Most of the minerals and metals that are dissolved in ground water are ionic, that is, the molecules are disassociated atoms in solution. These ions are quite small, ranging from 3-20 angstrom units or 0.0003 to 0.0020 microns in size. Filtration of ions with conventional filtering technologies is almost impossible, leaving only the more expensive treatment options such as reverse osmosis, deionization or distillation. It is easy to see the minerals which are dissolved in water as they leave white or colored powders and deposits when the water is evaporated. If the deposit is easily dissolved by adding fresh water, the deposit is soft. If the deposit does not readily dissolve in water again—it is considered hard. Water with hard minerals dissolved into it is problematic to water systems, particularly with water heating systems, as hard water tends to build up scale and thick deposits of these precipitated insoluble minerals and damage or occlude the piping, heat exchangers, or tanks etc. Soft waters do not experience this kind of problem.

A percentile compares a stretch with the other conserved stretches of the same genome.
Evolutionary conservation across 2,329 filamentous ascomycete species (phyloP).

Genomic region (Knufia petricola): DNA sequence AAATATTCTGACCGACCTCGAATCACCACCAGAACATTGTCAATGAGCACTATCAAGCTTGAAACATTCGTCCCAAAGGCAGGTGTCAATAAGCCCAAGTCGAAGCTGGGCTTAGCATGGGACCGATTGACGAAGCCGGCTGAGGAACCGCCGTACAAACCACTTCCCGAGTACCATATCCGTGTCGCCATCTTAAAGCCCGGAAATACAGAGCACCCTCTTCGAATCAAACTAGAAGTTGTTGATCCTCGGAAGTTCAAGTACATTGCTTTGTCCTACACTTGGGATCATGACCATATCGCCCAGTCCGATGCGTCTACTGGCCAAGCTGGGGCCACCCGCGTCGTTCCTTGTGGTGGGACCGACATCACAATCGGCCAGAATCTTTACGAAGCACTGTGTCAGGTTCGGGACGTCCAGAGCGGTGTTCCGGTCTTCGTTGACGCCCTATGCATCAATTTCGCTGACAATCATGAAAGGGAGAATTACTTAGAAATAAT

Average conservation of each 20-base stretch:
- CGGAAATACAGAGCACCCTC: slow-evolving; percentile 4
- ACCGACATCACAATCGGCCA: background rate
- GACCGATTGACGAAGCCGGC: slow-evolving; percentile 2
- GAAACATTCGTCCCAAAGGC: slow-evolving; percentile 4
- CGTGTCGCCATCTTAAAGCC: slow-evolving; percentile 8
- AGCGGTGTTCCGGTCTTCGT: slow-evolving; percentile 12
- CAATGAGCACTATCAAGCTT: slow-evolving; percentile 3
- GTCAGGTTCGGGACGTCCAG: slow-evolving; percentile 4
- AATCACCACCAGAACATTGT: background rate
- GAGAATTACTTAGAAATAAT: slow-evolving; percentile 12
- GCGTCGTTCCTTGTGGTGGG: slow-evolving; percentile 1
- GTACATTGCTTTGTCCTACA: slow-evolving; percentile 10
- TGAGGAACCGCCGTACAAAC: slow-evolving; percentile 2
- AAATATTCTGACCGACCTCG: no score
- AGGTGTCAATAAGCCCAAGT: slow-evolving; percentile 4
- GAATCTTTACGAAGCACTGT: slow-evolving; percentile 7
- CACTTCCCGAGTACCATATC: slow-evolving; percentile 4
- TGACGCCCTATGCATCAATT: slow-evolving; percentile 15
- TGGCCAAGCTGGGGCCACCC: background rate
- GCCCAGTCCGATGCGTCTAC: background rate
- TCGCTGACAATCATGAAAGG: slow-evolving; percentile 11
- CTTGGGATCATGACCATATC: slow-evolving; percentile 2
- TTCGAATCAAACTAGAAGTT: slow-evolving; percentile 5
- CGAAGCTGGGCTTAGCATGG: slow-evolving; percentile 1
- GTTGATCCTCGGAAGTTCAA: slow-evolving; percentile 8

To treat minerals, it is quite common to exchange one type of mineral for another by using an electrostatic resin. For example, a typical water softener can exchange calcium and magnesium carbonates (hardness) for sodium chloride (softness). In this process, the water softener has a large bed of resin beads composed of quaternary ammonium cations. Each bead has an electrostatic charge such that the bead can be coated to hold an amount of common salts, with sodium chloride being among the most common. This anionic ion-exchange resin has an affinity to certain minerals and prefers “hard” minerals more than the “soft” minerals. In use, water containing hard minerals passes by these resin beads and the hard minerals stick to the resin while the soft minerals are displaced from the resin. The process continues until there are no remaining soft minerals on the beads. When the beads are saturated with hard minerals, even these hard minerals begin to escape such that “hard” water beings exiting the water softener. The process is reversed by flooding the spent resin with a saturated solution of soft minerals until all of the hard minerals are removed in a process called brining. After a water rinse, the resin bed is ready to exchange soft for hard minerals again. Water softening does not remove minerals but instead exchanges problematic hard minerals for soft minerals.